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There seems to be a common misconception in newly diagnosed diabetics and others that diabetes is due to too much sugar consumption.
Sugars are simple carbohydrates that our bodies require. Glucose is the most efficient form of energy that our body can access. Different sugars burn at different rates, depending on how easily their molecular bonds can be broken.
The glycemic index (GI) is a measure of how fast our bodies use a particular type of food to raise blood sugar. It takes into account that carbohydrate is only one component of food. I would refrain from using the glycemic index as a guide to good and bad foods.
Sugar is mostly stored in the liver as glycogen. When a cell signals the need for energy, the liver readily releases its stores. Elevated blood sugars signal insulin to be released. Insulin allows the sugar to be transported into the cell.
It makes sense to eat foods like apples, milk, and raisins with low glycemic indexes. The food you eat should not cause rapid spikes in blood sugar and insulin release. A slowly converting food keeps you satiated longer and wards off cravings.
I always wonder what the origin of a craving is. We seem to crave things that are sweet or chocolaty, harmful in excess but essential. There may be a genetic basis. Hundreds of years ago, cravings led to food seeking behavior that resulted in procurements of only small amounts of the desired item. Industrialization changed all that so that cravings could be readily met with engorgement behavior.
High glycemic index (GI) foods such as most candy bars, dates and rice cakes transfer their sugar into your blood quickly. Glycemic index of various foods is measured using human volunteers and standard portions.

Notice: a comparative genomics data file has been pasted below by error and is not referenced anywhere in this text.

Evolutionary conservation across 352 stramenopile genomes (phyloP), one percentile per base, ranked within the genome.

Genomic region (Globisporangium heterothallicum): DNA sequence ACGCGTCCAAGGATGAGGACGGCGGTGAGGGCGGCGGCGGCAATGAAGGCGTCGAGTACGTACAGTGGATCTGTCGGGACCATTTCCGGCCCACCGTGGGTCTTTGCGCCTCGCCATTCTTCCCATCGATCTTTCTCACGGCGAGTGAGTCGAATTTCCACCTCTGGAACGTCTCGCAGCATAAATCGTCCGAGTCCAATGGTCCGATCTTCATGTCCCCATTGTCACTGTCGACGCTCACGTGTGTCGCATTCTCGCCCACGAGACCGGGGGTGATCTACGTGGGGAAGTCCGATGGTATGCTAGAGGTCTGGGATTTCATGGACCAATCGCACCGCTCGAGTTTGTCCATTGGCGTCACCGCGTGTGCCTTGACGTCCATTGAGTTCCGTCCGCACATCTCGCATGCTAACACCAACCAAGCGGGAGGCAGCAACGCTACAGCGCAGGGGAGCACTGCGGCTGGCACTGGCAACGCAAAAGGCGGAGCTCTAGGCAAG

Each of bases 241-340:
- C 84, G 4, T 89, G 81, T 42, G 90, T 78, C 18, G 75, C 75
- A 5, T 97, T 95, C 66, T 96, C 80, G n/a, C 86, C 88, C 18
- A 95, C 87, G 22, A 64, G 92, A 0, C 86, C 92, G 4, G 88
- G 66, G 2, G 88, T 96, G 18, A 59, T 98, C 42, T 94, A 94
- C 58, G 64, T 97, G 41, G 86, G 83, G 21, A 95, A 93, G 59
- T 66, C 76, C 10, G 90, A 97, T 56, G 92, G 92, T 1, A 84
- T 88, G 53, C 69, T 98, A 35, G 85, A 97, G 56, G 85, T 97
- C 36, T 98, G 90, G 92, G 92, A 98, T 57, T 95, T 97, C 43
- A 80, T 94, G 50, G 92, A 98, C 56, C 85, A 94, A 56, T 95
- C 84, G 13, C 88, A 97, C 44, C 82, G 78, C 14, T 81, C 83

A glycemic index now exists for the majority of foods that we consume. Foods also contain proteins and fats. The GI tells you nothing about this content. Some foods with high GI's have small carbohydrate contents and are in fact preferable. For this reason, we now also talk about the glycemic load. I prefer this value, because it multiplies GI by the proportion of carbohydrate to yield a more standard basis for comparison.
The glycemic index is one small portion of smart nutrition planning. It is possible to learn to eat sensibly but this takes effort and time, both in short supply. Pass the prunes please!!
The glycemic index was first developed by Dr. David Jenkins and his team of scientists at the University of Toronto, Canada, in 1981, to help diabetics choose food.
|The Complete Idiot's Guide to
Glycemic Index Weight Loss
|Living the G.I.
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by Rick Gallop
|DietMaster 2100 Plus
Low Glycemic Edition
● Glycemic index from Wikipedia.
● What is the Glycemic Index?
● GI News.
● GI Database. Alphabetic GI list.
● What Is the Glycemic Index and Is It a Helpful Tool? from Joslin Diabetes Center, a Harvard Medical School Affiliate.
● The Glycemic Index - Good Carb, Bad Carb by Caroline Cederquist, ezinearticles.com.
● Twix and pizza - are these really diet foods? Don't judge a food by its glycemic index. A guide to good and bad carbs, by Alan Aragon, M.S. Men's Health. "A Pizza Hut Supreme pizza may be a 'low glycemic' food, but that doesn't necessarily mean it's low in carbohydrates."
● Glycemic Index and Diabetes from WebMD. The Glycemic Index: Food's Impact on Blood Sugar in Diabetes. Low Glycemic Index Foods Are Healthier Choices. Glycemic Index and Your Diet. Factors That Alter the Glycemic Index.
● Glycemic Index - The Index in Depth from Canadian Diabetes Association.
● The Glycemic Index - Foods with the GI Symbol from University of Sydney. A high GI value is 70 or more, A medium GI value is 56-69 inclusive, A low GI value is 55 or less.
● The Glycemic Index Explained.
● Glycemic Index Charts from South Beach Diet Guide, Miami.
● GI Food List - Here is the glycemic index for some everyday foods, and FAQ About Low GI Diet from Fifty 50 Foods.
● Glycemic Index: How quickly do foods raise your blood sugar? from Diabetes Mall, includes table listing GI values for selected foods.
● The Glycemic Index and the Glycemic Response from HealthCheck Systems.com.
● Ask the Dietitian: Carbohydrates & Glycemic Index by Joanne Larsen.
● The Glycemic Index by Rick Mendosa, a freelance medical writer and consultant specializing in diabetes.